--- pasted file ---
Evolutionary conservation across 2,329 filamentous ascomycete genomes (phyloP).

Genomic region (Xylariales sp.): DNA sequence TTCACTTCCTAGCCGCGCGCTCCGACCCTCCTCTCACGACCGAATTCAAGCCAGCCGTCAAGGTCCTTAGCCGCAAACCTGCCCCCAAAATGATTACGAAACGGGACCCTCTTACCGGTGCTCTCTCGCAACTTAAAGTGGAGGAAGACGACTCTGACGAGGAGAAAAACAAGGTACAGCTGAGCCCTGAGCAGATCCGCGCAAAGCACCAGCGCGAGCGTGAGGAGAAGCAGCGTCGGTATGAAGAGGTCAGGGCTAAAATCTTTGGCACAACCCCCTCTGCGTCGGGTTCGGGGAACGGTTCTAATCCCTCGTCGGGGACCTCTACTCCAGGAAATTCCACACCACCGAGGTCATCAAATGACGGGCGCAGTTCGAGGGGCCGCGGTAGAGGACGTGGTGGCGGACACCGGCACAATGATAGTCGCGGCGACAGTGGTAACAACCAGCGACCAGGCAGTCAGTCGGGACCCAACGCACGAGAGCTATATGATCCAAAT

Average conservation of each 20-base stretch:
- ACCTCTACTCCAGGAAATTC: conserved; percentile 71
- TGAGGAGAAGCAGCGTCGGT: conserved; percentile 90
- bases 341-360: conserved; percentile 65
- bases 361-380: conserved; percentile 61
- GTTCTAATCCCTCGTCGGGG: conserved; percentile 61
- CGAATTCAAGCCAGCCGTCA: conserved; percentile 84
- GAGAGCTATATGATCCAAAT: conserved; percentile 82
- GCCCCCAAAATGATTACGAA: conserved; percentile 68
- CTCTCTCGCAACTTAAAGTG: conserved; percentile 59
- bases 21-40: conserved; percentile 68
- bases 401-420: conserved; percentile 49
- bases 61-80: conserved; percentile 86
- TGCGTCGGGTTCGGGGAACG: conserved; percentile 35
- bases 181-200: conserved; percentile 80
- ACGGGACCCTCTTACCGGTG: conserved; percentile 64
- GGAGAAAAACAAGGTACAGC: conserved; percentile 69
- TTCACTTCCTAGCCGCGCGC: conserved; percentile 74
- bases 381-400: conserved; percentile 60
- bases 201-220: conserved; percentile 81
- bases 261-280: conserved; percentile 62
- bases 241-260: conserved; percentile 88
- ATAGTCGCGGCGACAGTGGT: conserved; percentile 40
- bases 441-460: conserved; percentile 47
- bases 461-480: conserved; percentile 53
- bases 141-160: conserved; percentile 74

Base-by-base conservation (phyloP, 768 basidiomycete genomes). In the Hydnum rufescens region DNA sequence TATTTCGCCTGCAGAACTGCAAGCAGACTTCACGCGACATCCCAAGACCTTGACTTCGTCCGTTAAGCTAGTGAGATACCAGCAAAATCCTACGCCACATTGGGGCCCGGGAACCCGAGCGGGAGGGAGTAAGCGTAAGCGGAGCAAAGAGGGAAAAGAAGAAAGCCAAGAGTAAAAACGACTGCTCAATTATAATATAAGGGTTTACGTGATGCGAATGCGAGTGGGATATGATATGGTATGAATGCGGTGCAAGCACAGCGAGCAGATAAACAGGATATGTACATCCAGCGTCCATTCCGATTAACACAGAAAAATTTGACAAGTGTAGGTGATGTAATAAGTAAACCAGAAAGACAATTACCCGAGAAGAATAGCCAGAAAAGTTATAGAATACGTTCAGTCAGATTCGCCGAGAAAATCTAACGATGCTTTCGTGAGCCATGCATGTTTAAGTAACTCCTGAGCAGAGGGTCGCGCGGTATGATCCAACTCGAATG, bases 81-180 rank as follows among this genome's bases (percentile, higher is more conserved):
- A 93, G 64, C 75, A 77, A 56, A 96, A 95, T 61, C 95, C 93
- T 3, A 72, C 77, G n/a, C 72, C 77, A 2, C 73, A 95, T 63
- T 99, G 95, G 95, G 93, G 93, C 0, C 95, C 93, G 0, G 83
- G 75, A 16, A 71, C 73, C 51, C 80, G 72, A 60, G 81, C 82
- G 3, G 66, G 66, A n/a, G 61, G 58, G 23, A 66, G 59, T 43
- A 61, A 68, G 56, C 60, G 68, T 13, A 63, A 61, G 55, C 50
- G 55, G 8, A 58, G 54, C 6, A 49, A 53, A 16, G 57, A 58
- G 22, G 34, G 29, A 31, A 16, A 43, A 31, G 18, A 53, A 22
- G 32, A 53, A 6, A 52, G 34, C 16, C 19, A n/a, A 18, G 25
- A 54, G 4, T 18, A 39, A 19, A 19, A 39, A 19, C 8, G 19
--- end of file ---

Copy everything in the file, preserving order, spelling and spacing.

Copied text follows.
Evolutionary conservation across 2,329 filamentous ascomycete genomes (phyloP).

Genomic region (Xylariales sp.): DNA sequence TTCACTTCCTAGCCGCGCGCTCCGACCCTCCTCTCACGACCGAATTCAAGCCAGCCGTCAAGGTCCTTAGCCGCAAACCTGCCCCCAAAATGATTACGAAACGGGACCCTCTTACCGGTGCTCTCTCGCAACTTAAAGTGGAGGAAGACGACTCTGACGAGGAGAAAAACAAGGTACAGCTGAGCCCTGAGCAGATCCGCGCAAAGCACCAGCGCGAGCGTGAGGAGAAGCAGCGTCGGTATGAAGAGGTCAGGGCTAAAATCTTTGGCACAACCCCCTCTGCGTCGGGTTCGGGGAACGGTTCTAATCCCTCGTCGGGGACCTCTACTCCAGGAAATTCCACACCACCGAGGTCATCAAATGACGGGCGCAGTTCGAGGGGCCGCGGTAGAGGACGTGGTGGCGGACACCGGCACAATGATAGTCGCGGCGACAGTGGTAACAACCAGCGACCAGGCAGTCAGTCGGGACCCAACGCACGAGAGCTATATGATCCAAAT

Average conservation of each 20-base stretch:
- ACCTCTACTCCAGGAAATTC: conserved; percentile 71
- TGAGGAGAAGCAGCGTCGGT: conserved; percentile 90
- bases 341-360: conserved; percentile 65
- bases 361-380: conserved; percentile 61
- GTTCTAATCCCTCGTCGGGG: conserved; percentile 61
- CGAATTCAAGCCAGCCGTCA: conserved; percentile 84
- GAGAGCTATATGATCCAAAT: conserved; percentile 82
- GCCCCCAAAATGATTACGAA: conserved; percentile 68
- CTCTCTCGCAACTTAAAGTG: conserved; percentile 59
- bases 21-40: conserved; percentile 68
- bases 401-420: conserved; percentile 49
- bases 61-80: conserved; percentile 86
- TGCGTCGGGTTCGGGGAACG: conserved; percentile 35
- bases 181-200: conserved; percentile 80
- ACGGGACCCTCTTACCGGTG: conserved; percentile 64
- GGAGAAAAACAAGGTACAGC: conserved; percentile 69
- TTCACTTCCTAGCCGCGCGC: conserved; percentile 74
- bases 381-400: conserved; percentile 60
- bases 201-220: conserved; percentile 81
- bases 261-280: conserved; percentile 62
- bases 241-260: conserved; percentile 88
- ATAGTCGCGGCGACAGTGGT: conserved; percentile 40
- bases 441-460: conserved; percentile 47
- bases 461-480: conserved; percentile 53
- bases 141-160: conserved; percentile 74

Base-by-base conservation (phyloP, 768 basidiomycete genomes). In the Hydnum rufescens region DNA sequence TATTTCGCCTGCAGAACTGCAAGCAGACTTCACGCGACATCCCAAGACCTTGACTTCGTCCGTTAAGCTAGTGAGATACCAGCAAAATCCTACGCCACATTGGGGCCCGGGAACCCGAGCGGGAGGGAGTAAGCGTAAGCGGAGCAAAGAGGGAAAAGAAGAAAGCCAAGAGTAAAAACGACTGCTCAATTATAATATAAGGGTTTACGTGATGCGAATGCGAGTGGGATATGATATGGTATGAATGCGGTGCAAGCACAGCGAGCAGATAAACAGGATATGTACATCCAGCGTCCATTCCGATTAACACAGAAAAATTTGACAAGTGTAGGTGATGTAATAAGTAAACCAGAAAGACAATTACCCGAGAAGAATAGCCAGAAAAGTTATAGAATACGTTCAGTCAGATTCGCCGAGAAAATCTAACGATGCTTTCGTGAGCCATGCATGTTTAAGTAACTCCTGAGCAGAGGGTCGCGCGGTATGATCCAACTCGAATG, bases 81-180 rank as follows among this genome's bases (percentile, higher is more conserved):
- A 93, G 64, C 75, A 77, A 56, A 96, A 95, T 61, C 95, C 93
- T 3, A 72, C 77, G n/a, C 72, C 77, A 2, C 73, A 95, T 63
- T 99, G 95, G 95, G 93, G 93, C 0, C 95, C 93, G 0, G 83
- G 75, A 16, A 71, C 73, C 51, C 80, G 72, A 60, G 81, C 82
- G 3, G 66, G 66, A n/a, G 61, G 58, G 23, A 66, G 59, T 43
- A 61, A 68, G 56, C 60, G 68, T 13, A 63, A 61, G 55, C 50
- G 55, G 8, A 58, G 54, C 6, A 49, A 53, A 16, G 57, A 58
- G 22, G 34, G 29, A 31, A 16, A 43, A 31, G 18, A 53, A 22
- G 32, A 53, A 6, A 52, G 34, C 16, C 19, A n/a, A 18, G 25
- A 54, G 4, T 18, A 39, A 19, A 19, A 39, A 19, C 8, G 19